In Sickness and in Health

As deals proliferate, so do blips that call for renegotiating.
Jinny St. GoarAugust 1, 2000

In late March, a three-way merger seemed like an excellent prescription for a trio of health-care companies seeking critical mass. The deal was intended to combine Neoforma.com Inc., a Web-based hospital-equipment and medical-industry supply company, with Eclipsys Corp., a health-care-industry computer software firm with real revenues, and Healthvision Inc., an Internet health-care firm.

Moreover, these three were forming a 10-year strategic alliance with Novation LLC (itself owned by two health-care co-op businesses), the contract negotiator for about one-third of the nation’s hospitals. All parties would have received stock in Neoforma.com.

Before the merger became a fait accompli, however, the stock market suffered a sharp setback. Fledgling E-commerce companies took the brunt, sending nervous entrepreneurs scrambling for deal preservers to keep their plans afloat. A three-way merger was especially vulnerable in the downdraft, as stock prices fell out of anticipated ranges.

“The market’s reaction epitomized the E-world,” says attorney Nancy Lieberman, a partner with Skadden, Arps, Slate, Meagher & Flom LLP, who represents the majority partner of Novation. First, according to Lieberman, market analysts suggested that Neoforma.com would lose its E-commerce luster because it would instantly have real revenues, thanks to its new partners. That drove the stock price from the $30s to $16 a share. Days later, when the market dipped, “Neoforma was tarred as an Internet company,” says Lieberman, pushing the company’s stock price below $10. In addition, shareholder suits against Eclipsys added a further complication.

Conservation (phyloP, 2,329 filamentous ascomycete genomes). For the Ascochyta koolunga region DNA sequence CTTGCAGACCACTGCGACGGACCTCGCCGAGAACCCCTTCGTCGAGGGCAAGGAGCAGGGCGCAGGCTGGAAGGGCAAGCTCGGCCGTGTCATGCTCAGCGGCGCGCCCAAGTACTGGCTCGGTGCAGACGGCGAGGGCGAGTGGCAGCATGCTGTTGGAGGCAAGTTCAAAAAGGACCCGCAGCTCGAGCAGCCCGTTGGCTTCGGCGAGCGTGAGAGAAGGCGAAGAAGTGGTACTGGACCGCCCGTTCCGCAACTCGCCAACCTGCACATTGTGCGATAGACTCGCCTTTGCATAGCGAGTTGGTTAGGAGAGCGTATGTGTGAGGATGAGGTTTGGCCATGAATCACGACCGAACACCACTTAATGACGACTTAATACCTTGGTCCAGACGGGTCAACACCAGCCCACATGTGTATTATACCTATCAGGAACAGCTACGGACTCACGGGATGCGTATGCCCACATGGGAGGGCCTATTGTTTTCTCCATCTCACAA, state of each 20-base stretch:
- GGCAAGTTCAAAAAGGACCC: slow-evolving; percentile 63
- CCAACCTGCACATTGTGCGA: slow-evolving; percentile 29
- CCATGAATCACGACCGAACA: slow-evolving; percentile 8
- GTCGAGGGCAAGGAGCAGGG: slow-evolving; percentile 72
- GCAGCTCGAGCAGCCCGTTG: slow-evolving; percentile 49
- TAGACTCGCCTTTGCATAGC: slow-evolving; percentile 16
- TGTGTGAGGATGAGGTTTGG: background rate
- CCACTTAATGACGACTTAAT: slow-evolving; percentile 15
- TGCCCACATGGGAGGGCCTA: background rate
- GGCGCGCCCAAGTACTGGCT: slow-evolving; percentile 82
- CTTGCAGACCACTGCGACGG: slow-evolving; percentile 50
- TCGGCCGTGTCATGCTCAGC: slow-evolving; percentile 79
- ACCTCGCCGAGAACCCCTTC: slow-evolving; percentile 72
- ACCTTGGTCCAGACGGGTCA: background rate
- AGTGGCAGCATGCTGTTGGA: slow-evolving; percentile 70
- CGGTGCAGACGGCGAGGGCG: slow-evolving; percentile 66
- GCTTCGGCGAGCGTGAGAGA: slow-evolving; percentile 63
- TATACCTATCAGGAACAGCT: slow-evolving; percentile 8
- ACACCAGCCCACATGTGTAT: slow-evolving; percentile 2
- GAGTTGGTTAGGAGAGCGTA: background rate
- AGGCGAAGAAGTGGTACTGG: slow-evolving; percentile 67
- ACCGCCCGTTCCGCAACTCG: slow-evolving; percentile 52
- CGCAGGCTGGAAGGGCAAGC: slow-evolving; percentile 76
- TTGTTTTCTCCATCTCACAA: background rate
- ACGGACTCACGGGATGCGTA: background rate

In the wake of these events, Frederick Ruegsegger, CFO of Neoforma.com, became convinced that the deal would not work as originally envisioned. But he was not ready to abandon it, either. He arranged a four-party meeting–his firm, Novation, Eclipsys, and Healthvision–to look at potential alternatives, which included restructuring and simply unwinding. “As much as investors did not like the deal, all of our customers did,” says Ruegsegger.

By attempting to revive a deal instead of scuttling it, Ruegsegger, Lieberman, and their colleagues joined a growing list of stubborn deal-makers. For the 12-month period through mid-February, Thomson Financial Securities Data (TFSD) counted 39 deals in which prices were negotiated downward after the announcement date. Market turmoil in March put additional deals in jeopardy. While the dollar volume of announced deals dropped by 27 percent from the previous quarter, TFSD reports, the number of deals being renegotiated jumped comparably. Says Peter Simor, a partner with the M&A group at New York law firm Brown & Wood LLP, who served as merger counsel to Merrill Lynch & Co. in advising Healtheon/WebMD’s renegotiated purchase of Medical Manager, “A significant number of deals have been renegotiated recently.”

A Soft Touch Needed

The critical question for saving a floundering deal is whether the underlying economics make sense. But even if those factors are not in dispute, salvage operations still require a more deft touch than at the outset. It is natural, for example, to have wished the first round worked, with at least one party preferring the original pricing. Equally natural is the resistance to accepting the market’s or the regulators’ verdict that a deal might not sail. “Businessmen sometimes have to recognize ‘that dog won’t hunt,’” quips Lieberman.

And sometimes, it is essential to find some sweetener for the party that looks to have lost ground from the original agreement. In February, for example, Bell Canada Enterprises Inc., the Canadian telecommunications giant, had offered to buy the 77 percent of Teleglobe Inc. that BCE didn’t already own. That deal was valued at $6.7 billion (U.S.). An international carrier, Teleglobe had the Canadian monopoly on overseas calling until 1999. Since losing that, the company has been adding to its infrastructure to capture Internet and data traffic, a process that BCE was eager to accelerate.